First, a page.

Lessons for Africa from India's Electrification Experience?

The questions around enabling environment for mini-grids at the Solar and Off Grid Renewable Energy Africa are largely concerned with policies and regulation, and particularly of course the Tanzanian mini grid policy: is it working sufficiently, and should other countries emulate it?

The answer is not so simple. As we found investigating the Indian mini-grid sector for the Rockefeller Foundation's Smart Power for Rural Development initiative, is that policy and regulation are one piece of the political economy and financing ecosystem puzzle that needs to be addressed for mini-grids (or rather, those which are privately built, owned and operated by distributed energy services companies, or DESCOs) to be viable at scale and for the technology to be sustainable in the long-term. 

In our report on the sector, called Scale and Sustainability: Toward a Public-Private Paradigm in Powering India, we outline the case for DRE - both mini-grids/micro-grids as well as smaller solar home systems (SHS) in some instances, for their ability to provide power significantly more efficiently and cost-effectively to underserved areas, and meet consumer demand, than traditional utility grids. However, in the absence of subsidy and incentive regimes that would level the playing field between DRE and grid power, off-grid business models are not close to providing returns at scale that would attract interest from capital markets. And in the absence of secure and stable long-term outlooks, off-grid business models are not able to lower risk sufficiently to attract interest from capital markets. To address both of these aspects requires more than policy: a policy that mandates a concession, financial transaction or tariff level which investors do not find credible will ultimately not help to make a project or company bankable; indeed it may do the opposite (thus the half-answer to the question on Tanzania's policy must include a caveat that TANESCO's financial health will also play a role in how investors view power purchase agreements signed with it).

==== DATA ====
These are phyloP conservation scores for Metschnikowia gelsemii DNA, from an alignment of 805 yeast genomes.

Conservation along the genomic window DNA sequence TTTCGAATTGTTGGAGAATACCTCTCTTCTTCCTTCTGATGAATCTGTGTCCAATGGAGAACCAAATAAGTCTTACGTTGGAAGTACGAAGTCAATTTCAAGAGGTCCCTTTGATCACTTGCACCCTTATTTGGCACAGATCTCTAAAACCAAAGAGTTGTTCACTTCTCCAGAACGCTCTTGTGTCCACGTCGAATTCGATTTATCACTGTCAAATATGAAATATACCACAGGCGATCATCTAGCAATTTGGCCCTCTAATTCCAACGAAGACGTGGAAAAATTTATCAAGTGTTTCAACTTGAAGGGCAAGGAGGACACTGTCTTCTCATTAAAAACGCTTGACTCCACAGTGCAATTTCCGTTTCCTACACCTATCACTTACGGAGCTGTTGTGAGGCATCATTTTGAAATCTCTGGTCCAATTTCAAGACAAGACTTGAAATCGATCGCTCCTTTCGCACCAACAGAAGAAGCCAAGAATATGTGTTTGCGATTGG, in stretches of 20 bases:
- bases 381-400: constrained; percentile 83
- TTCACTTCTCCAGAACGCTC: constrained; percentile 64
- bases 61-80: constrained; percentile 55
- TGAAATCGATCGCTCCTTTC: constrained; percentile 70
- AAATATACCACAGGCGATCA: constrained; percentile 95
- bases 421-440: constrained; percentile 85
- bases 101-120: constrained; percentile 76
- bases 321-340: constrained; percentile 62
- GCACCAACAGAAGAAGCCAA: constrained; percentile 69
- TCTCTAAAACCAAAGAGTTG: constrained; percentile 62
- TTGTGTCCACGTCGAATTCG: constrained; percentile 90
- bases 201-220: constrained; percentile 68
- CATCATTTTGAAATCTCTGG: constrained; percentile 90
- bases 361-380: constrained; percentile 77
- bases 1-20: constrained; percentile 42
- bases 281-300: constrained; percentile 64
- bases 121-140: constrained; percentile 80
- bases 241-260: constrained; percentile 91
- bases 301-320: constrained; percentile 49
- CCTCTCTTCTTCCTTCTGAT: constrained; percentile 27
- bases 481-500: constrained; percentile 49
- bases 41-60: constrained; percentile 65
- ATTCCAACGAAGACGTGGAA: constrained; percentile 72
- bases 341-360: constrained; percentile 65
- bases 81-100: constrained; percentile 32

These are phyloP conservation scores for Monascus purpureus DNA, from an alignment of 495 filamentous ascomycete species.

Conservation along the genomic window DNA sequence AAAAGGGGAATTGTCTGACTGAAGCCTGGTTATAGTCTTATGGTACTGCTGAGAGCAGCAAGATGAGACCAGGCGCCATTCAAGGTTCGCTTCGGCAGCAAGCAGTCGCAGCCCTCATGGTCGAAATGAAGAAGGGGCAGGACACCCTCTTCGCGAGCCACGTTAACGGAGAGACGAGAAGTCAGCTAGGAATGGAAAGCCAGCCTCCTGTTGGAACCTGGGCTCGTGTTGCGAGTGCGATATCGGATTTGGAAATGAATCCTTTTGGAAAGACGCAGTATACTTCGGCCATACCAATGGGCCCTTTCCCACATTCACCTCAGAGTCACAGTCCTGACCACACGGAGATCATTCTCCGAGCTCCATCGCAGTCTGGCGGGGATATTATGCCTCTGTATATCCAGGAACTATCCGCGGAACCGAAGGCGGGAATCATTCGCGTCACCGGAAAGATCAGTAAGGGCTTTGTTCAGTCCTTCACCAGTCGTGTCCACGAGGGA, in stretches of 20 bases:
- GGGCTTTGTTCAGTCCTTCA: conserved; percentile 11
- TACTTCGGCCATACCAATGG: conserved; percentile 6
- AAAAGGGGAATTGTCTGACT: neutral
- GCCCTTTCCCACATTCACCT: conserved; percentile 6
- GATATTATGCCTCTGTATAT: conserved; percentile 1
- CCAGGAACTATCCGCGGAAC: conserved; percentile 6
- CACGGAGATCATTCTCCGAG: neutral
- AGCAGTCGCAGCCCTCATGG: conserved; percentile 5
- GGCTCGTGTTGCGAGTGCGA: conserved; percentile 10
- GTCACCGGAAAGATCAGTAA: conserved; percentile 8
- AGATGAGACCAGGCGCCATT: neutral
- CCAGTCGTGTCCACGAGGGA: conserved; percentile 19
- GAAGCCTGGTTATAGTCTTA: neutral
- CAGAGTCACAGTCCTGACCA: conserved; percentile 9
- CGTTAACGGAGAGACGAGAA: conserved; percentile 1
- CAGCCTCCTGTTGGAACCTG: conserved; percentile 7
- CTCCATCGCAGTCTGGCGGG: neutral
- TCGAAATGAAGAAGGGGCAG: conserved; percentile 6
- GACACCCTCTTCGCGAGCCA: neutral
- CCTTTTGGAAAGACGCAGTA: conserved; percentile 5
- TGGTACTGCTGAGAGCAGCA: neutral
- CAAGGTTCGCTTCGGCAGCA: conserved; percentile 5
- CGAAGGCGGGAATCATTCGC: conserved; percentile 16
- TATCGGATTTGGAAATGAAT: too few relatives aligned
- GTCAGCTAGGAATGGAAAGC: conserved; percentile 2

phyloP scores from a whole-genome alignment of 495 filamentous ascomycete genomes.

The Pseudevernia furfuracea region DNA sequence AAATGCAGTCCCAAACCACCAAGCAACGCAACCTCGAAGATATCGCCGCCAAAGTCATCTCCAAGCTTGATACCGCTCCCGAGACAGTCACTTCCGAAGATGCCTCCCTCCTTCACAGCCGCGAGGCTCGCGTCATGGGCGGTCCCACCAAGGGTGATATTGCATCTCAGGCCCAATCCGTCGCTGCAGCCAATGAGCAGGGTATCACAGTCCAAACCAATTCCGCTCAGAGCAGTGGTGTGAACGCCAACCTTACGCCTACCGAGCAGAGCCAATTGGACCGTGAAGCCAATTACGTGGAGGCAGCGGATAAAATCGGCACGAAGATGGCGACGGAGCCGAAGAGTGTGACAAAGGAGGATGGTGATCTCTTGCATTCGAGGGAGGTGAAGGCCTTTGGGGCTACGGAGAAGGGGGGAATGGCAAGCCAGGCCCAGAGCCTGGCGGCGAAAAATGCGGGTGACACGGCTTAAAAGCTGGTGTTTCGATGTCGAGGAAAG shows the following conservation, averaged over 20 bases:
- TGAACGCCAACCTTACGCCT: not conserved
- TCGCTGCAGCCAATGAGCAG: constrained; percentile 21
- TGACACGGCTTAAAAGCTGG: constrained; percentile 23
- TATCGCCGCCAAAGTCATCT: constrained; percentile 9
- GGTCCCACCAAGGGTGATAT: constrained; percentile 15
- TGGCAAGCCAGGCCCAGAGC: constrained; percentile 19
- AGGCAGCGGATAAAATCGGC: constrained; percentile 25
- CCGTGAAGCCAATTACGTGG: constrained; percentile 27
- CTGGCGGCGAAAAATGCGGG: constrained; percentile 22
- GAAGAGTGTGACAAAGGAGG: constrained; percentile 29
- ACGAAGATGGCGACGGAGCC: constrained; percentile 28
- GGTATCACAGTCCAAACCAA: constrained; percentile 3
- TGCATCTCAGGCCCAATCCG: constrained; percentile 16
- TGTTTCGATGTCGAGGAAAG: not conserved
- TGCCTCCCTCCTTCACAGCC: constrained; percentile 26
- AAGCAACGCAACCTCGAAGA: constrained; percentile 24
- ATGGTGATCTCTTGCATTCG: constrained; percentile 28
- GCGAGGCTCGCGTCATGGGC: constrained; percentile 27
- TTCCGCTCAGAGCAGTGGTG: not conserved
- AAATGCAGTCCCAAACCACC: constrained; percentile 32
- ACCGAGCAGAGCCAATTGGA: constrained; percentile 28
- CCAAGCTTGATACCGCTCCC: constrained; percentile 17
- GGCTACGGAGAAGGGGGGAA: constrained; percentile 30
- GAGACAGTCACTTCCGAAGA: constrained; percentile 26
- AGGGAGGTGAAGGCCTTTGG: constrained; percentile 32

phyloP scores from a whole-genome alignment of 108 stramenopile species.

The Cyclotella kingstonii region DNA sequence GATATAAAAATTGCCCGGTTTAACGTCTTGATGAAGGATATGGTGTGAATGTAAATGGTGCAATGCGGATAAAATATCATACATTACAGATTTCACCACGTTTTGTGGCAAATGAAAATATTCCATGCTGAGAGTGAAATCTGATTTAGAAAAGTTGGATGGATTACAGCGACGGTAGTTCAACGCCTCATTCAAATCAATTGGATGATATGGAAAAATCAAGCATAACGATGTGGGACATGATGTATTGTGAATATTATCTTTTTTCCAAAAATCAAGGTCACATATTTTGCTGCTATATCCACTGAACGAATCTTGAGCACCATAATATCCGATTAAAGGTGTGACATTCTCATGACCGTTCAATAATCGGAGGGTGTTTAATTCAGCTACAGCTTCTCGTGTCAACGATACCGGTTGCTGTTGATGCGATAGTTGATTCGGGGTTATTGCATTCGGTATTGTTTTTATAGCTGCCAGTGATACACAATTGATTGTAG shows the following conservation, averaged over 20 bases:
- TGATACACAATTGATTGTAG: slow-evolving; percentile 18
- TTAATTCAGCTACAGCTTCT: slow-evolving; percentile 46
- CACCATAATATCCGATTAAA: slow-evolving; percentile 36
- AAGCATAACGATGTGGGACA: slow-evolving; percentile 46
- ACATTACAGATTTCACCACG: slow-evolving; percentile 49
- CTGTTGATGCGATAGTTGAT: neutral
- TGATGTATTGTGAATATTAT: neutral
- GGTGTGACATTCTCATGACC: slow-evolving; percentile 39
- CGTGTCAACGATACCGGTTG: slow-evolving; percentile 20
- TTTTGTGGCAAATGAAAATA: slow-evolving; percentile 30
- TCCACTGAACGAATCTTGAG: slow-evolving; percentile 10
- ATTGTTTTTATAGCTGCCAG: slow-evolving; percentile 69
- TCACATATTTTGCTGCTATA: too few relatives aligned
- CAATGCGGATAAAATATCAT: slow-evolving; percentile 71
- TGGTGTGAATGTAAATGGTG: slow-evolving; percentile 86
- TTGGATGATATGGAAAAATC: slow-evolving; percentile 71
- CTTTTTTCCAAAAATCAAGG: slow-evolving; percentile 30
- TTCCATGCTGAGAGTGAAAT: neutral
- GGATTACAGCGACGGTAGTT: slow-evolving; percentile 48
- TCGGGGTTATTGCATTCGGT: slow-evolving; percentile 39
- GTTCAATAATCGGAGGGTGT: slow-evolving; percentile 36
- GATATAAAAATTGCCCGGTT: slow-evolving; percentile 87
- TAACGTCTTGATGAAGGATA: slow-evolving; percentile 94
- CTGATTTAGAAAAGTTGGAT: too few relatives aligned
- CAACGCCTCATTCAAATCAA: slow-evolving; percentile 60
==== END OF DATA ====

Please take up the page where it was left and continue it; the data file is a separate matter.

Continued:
So the question is: what is needed to level the playing field and create secure and stable long-term outlooks for DRE? The breadth of this challenge clearly necessitates buy-in from the public sector, and the development of sustainable and credible long-term mechanisms for incentivising and subsidising private operators for providing a public good. Our report has outlined a few ways this might be undertaken in India, such as a public-private instrument for financing distribution infrastucture of mini-grids.

At the same time, we at REEEP are taking these lessons into account in our role as managers of the Beyond the Grid Fund for Zambia, where we are working with Zambian government ministries and agencies, donor governments and the private sector to help Zambia as it encourages the development and deployment of market-based approaches to power provision for its considerable underserved population.